I have come across many smart, capable women at work and in life. These women are resilient and they can be assertive when they want to be. Unfortunately, a lot of outdated stereotypes about women still exist – unmarried women are said to be bitter and jealous, stern female bosses are typecast as ‘bitches’ and so on. Sometimes, these stereotypes are even perpetuated by women themselves, which is unfortunate.

4) How has living in a male-dominated/patriarchal society shaped you and the women around you?

As I approach 30, I am starting to feel the pressure of ‘being a woman’, with many friends and family constantly reminding me of my ‘biological clock’. I think this is a fact of life that we can neither change nor ignore, but society can be more supportive in helping women make their own choices about childbearing, ensuring a better quality of life for women (which helps in prolonging fertility) and creating more mother-friendly job environments.

Looking back, I think of the lives of many women like my own mother and grandmothers, who have sacrificed so much of their youth for the family and I wonder how their lives would have been different if they had opportunities equal to the boys of their time. Yet, it is these women who have made possible a better life for me as a woman today.

5) How can we can address this?

We need to acknowledge that all women are different and should be allowed various forms of expression, just as no human are the same. At the same time, there needs to be a recognition that women face a gender-specific set of challenges and vulnerability. I think societal values and policy reinforce each other and until the mindset is changed, women will continue to be boxed into gender roles.


 

Aysha

 

 

1) Can you describe your identity? 

I am a woman with ambitions; a mother who hopes to raise a conscious and independent daughter; a person who values the relations in her life; and a truth seeker who wants to make an impact by giving back to the universe. My identity is a sum total of my female existence, my choices, my values, my aspirations and my human connections.

2) What does being a woman mean to you?

It means being the gender that has the privilege to create life and the sensitivity to enrich life for myself and others around me.

3) What are your most common experiences as a woman – be it at home/at work/at school/in public?

I was raised by a strong mother and a supportive father so, generally, my experiences as a woman have been positive. However, once I became a mother, I realised and faced the challenges women face their in personal and professional lives. The challenge of work-life choices, the issues of redefining my personal identity and the struggles of a career break made me realise that women have a lot more to balance, risk, and comprise than men.

The society (and ourselves) see women as nurturers and the caregivers. This social conditioning and unconscious bias affects the way we women think, act and feel. My journey of a career re-launch made me aware of this conditioning and hidden stereotypical behaviours.

4) How has living in a male-dominated/patriarchal society shaped you and the women around you?

Despite being raised as a strong, independent woman, I was exposed to the subtle social conditioning that women are primarily homemakers, which led to me leave my job to follow my husband as an expat wife. Despite being a strong and successful career woman, I couldn’t think of putting my career before my marriage and family. I wonder: if subtle, unconscious conditioning can affect someone like me, how would it affect women who are raised under a different set of rules and expectations?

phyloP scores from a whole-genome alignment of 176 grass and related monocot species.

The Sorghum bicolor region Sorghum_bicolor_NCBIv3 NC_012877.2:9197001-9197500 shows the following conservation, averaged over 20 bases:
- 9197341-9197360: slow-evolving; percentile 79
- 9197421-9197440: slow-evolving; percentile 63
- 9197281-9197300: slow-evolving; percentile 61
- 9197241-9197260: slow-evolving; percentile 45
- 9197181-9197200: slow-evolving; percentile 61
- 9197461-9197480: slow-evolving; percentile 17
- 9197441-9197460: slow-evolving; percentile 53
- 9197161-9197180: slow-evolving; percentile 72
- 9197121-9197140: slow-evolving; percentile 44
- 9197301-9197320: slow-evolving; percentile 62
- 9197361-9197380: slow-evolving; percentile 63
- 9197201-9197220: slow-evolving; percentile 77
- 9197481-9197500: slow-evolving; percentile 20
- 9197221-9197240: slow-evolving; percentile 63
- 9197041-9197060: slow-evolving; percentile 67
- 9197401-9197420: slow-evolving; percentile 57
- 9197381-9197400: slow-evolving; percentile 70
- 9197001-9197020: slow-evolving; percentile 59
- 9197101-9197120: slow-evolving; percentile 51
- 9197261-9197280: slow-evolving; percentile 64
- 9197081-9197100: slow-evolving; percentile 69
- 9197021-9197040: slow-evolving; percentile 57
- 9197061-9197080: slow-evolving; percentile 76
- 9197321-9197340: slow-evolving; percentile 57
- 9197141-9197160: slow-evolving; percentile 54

5) How can we can address this?

We need to raise gender neutral children! Let boys and girls be alike and get rid of the gender stereotyping which starts when we buy blue for a baby boy and pink for baby girl!


 

Kim

 

 

1) Can you describe your identity? 

I am a Korean and have been living in Malaysia for many years. I am working in the entertainment industry and interestingly, living in Malaysia has opened my eyes to diversity and many cultures.

2) What does being a woman mean to you?

In Korea, there exists a stereotype that a woman is vulnerable and the weaker sex in society, but I believe a woman is stronger than what people in general think she is.

3) What are your most common experiences as a woman – be it at home/at work/at school/in public? 

In the business world, people tend to take women for granted, they do not take a woman’s opinion and ideas seriously. We are living in this modern world, but equality between the sexes is not yet a full reality.

4) How has living in a male-dominated/patriarchal society shaped you and the women around you?  

It only creates a stronger stereotypical image of women in society, and women are unable to express themselves from the female’s point of view. It occurs even more in East Asia regions like Korea and Japan; even though they are open to accepting different ideas and influences beyond their shores, culture-wise they are still quite conservative which translates into their society and community (where attitudes towards women are concerned).

5) How can we can address this?

We should not take a provocative approach; instead, we should find a wiser way to change societal attitudes and behaviours towards women.


 

Archana

 

 

1) Can you describe your identity? 

I will be 27 in June. I am of the Indian race and Hindu religion. As a humanist and an existentialist, I believe everything and everyone deserves love and respect. My work revolves around youth.